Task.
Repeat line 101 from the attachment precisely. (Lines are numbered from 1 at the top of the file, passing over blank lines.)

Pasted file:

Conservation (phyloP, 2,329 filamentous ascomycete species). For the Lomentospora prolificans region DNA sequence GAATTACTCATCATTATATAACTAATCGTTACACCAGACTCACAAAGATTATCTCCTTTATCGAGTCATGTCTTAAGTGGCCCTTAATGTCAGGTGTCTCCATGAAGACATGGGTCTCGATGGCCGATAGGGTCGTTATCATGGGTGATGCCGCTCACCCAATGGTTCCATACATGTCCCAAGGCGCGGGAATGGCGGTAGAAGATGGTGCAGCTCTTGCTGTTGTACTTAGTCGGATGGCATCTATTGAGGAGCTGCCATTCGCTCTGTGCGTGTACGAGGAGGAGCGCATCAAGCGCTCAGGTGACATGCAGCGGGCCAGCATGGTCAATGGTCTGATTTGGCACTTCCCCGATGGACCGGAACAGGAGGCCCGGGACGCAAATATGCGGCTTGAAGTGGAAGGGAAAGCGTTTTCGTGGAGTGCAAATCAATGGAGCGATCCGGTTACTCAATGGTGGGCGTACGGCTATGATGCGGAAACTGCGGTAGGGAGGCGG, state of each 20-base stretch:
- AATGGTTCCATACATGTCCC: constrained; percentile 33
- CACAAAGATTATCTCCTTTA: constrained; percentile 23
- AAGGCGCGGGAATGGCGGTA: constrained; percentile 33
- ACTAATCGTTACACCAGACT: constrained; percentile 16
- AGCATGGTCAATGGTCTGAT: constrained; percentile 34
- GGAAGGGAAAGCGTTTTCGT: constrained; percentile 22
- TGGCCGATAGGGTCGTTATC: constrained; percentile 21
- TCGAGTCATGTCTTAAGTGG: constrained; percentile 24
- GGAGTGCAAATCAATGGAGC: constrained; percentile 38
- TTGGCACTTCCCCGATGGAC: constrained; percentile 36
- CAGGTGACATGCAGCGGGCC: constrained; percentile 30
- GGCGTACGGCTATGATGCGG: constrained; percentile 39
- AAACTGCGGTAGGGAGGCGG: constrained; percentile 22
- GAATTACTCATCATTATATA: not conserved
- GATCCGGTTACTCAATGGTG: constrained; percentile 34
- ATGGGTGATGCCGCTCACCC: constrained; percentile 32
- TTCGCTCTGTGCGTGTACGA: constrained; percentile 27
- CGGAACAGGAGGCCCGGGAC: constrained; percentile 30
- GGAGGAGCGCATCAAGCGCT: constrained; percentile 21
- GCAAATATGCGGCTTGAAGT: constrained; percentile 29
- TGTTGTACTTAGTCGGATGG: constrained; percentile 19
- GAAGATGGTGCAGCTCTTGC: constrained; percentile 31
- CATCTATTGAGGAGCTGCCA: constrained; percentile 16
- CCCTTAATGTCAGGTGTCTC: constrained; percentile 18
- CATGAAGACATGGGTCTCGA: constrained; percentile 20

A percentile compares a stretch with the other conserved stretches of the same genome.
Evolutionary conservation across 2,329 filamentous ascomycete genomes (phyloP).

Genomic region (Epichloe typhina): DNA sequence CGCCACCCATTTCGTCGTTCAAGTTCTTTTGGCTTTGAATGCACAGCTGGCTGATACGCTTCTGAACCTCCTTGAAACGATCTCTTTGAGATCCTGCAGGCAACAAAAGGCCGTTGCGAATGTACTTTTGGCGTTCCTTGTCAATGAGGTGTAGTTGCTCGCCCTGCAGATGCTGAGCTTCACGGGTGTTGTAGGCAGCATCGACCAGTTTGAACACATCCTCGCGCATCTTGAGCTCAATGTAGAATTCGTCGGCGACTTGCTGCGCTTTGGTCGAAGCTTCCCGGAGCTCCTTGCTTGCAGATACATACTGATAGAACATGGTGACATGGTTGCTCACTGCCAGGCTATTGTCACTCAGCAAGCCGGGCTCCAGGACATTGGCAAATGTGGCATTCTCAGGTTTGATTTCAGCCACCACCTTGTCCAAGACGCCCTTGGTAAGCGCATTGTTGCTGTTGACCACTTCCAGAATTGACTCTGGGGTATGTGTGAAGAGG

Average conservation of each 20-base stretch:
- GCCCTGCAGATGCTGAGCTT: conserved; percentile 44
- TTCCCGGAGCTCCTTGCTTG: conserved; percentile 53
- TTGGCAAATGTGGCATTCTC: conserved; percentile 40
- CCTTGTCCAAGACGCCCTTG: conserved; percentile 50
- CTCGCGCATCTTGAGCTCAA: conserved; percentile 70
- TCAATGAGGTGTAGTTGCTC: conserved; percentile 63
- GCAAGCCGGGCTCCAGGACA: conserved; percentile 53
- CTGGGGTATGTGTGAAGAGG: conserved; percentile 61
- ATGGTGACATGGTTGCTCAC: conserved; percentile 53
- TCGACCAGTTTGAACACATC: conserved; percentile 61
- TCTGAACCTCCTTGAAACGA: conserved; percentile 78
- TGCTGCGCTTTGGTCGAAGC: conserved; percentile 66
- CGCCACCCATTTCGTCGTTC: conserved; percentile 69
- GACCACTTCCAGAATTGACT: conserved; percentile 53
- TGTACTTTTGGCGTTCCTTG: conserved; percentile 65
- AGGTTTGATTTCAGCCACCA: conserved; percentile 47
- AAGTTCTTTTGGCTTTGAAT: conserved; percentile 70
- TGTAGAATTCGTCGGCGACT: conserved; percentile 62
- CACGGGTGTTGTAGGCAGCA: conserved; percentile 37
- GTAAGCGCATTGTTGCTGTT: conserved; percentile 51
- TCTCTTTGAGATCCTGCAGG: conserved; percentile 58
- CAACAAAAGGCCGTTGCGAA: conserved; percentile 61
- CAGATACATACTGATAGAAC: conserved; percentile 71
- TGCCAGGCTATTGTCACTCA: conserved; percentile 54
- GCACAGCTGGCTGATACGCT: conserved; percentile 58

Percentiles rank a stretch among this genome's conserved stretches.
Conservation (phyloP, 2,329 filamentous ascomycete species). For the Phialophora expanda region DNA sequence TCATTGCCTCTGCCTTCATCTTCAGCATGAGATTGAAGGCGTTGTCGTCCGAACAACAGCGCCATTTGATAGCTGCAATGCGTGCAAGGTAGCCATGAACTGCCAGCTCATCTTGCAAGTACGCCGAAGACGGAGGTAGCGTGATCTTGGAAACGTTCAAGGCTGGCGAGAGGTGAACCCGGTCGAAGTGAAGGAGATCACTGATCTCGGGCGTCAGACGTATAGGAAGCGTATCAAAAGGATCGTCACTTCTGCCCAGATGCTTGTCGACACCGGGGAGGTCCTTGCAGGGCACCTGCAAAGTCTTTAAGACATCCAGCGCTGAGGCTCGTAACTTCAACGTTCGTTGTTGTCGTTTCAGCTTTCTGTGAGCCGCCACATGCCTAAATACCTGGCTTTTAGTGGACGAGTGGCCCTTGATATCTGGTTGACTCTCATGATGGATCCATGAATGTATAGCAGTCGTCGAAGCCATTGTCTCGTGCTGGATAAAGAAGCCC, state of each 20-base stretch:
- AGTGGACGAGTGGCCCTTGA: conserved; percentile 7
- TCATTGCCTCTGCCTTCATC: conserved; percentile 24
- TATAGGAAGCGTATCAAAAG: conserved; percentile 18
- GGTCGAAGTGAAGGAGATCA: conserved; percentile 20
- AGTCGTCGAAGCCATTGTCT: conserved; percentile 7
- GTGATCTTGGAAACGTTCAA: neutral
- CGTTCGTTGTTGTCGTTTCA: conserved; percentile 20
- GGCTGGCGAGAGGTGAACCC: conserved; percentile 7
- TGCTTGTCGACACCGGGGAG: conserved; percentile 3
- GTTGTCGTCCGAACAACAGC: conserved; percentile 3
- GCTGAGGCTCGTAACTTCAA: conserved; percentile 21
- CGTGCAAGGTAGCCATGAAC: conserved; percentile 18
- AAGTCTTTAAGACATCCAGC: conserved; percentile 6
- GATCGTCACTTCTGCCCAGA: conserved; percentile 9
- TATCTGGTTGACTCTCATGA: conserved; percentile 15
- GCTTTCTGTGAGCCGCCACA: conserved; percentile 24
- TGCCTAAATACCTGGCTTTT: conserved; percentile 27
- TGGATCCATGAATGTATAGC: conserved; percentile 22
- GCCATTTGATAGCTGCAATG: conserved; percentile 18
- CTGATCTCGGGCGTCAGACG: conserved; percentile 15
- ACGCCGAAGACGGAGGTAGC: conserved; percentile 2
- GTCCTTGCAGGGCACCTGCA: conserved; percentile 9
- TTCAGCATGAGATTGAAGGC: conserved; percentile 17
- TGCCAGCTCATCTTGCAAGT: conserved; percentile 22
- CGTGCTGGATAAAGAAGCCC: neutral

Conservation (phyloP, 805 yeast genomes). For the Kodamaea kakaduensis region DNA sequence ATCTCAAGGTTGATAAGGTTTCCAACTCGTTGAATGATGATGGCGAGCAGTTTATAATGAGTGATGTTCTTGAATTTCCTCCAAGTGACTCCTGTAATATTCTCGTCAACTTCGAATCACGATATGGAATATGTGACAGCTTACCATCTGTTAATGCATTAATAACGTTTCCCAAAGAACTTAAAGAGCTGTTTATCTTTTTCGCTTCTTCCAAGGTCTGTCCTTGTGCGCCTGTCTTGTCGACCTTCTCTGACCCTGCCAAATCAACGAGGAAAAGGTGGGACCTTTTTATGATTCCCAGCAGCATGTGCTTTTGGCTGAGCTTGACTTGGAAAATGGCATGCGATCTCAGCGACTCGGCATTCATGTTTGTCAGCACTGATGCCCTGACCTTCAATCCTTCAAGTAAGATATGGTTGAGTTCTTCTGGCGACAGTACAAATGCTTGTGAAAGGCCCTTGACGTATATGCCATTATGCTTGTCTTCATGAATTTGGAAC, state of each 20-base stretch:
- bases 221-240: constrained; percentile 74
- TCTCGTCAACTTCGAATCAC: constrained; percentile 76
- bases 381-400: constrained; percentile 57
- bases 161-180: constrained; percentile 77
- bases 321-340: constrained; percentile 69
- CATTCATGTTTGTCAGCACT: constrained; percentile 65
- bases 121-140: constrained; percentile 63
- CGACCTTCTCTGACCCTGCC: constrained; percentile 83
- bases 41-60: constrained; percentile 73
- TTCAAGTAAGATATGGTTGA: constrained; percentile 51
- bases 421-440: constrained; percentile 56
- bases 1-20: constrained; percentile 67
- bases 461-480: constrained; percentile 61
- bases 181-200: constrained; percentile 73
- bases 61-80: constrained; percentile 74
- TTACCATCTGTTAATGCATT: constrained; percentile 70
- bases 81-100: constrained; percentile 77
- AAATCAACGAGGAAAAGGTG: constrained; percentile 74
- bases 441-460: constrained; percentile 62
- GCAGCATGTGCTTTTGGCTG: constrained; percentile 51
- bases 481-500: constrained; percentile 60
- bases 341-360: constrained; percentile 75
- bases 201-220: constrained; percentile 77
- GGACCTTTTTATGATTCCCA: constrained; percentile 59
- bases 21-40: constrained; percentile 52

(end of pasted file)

- AAATCAACGAGGAAAAGGTG: constrained; percentile 74